It takes about two weeks after vaccination for antibodies to develop in the body and provide protection against the flu.

The CDC recommends a yearly flu vaccine for everyone 6 months of age and older as the first and most important step in protecting against this serious disease. While there are many different flu viruses, the seasonal flu vaccine is designed to protect against the main flu viruses that research suggests will cause the most illness during the upcoming flu season.

Children younger than 6 months are at higher risk of serious flu complications, but are too young to get a flu vaccine. Because of this, safeguarding them from flu is especially important. If you live with or care for an infant younger than 6 months of age, you should get a flu vaccine to help protect them from flu, according to the CDC.

In addition to getting vaccinated, you can take everyday preventive actions like staying away from sick people and washing your hands to reduce the spread of germs. If you are sick with flu, stay home from work or school to prevent spreading flu to others.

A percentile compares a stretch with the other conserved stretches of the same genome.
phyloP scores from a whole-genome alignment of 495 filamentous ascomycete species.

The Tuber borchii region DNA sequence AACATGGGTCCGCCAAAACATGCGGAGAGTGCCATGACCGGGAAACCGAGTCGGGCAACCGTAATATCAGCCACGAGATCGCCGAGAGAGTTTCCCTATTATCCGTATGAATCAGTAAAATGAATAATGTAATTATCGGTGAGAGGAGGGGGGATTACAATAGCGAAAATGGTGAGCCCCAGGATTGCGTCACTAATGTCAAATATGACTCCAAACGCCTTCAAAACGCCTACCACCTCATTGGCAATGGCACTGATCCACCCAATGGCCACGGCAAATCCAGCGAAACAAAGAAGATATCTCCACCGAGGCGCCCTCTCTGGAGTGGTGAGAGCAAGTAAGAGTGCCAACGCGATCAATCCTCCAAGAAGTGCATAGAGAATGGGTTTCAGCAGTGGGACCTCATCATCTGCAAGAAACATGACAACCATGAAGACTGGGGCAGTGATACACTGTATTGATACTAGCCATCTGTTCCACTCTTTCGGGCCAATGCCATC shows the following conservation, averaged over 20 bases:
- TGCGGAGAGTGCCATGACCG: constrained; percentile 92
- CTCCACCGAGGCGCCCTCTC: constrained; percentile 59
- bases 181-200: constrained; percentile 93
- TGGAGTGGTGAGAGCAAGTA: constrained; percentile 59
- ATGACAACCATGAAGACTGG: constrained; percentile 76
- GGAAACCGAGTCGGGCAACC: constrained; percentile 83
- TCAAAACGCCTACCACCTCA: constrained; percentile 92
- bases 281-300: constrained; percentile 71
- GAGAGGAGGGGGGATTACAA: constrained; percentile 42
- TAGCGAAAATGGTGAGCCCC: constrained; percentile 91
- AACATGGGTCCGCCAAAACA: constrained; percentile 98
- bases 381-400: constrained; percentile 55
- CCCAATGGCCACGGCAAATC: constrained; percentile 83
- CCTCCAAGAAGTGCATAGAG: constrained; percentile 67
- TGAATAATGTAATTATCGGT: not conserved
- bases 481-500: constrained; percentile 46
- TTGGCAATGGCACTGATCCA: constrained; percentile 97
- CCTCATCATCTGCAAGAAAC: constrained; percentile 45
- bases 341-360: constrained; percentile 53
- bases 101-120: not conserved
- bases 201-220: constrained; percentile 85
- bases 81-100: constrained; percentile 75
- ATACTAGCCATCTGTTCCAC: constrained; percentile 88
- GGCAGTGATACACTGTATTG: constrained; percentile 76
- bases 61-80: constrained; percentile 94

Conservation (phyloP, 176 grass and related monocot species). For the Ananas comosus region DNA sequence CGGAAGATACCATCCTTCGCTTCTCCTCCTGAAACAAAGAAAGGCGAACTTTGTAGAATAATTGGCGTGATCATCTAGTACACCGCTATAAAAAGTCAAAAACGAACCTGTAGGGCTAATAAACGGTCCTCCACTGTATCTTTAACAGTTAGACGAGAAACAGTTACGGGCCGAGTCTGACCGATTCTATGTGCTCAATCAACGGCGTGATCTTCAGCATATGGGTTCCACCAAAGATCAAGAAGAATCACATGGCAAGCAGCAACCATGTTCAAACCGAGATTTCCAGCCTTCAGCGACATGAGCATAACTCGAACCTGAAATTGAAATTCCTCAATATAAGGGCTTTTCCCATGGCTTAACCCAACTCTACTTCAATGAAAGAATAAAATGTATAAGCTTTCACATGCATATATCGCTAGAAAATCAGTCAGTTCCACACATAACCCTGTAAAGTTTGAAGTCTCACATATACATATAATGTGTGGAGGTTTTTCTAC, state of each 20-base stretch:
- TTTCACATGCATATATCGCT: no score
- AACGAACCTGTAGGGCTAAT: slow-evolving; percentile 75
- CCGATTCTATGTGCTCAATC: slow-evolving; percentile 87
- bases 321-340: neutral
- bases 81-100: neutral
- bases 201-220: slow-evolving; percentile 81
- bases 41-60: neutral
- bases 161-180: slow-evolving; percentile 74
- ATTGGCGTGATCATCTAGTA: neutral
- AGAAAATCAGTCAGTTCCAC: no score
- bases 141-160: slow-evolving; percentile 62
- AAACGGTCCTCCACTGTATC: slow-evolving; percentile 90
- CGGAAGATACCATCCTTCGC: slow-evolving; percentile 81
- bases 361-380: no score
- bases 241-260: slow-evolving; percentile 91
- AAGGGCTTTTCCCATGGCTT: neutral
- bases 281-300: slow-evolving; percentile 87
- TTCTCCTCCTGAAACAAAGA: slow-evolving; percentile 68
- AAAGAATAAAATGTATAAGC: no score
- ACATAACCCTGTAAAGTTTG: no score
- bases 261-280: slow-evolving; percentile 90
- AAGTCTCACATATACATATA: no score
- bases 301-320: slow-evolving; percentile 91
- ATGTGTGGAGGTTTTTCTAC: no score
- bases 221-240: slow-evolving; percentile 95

Jeanine Scrogum: Challenging you to be your best

JeanineScrogumJeanine Scrogum likes to hear success stories. So much so that she’s made it her profession to help people succeed in their pursuit of better health.

As the new wellness coordinator for the City of Kansas City’s Fountain of Health Wellness Program, Scrogum is in the perfect position to do just that. She is your link to the wellness challenges, classes and health fairs offered as part of the City’s wellness plan.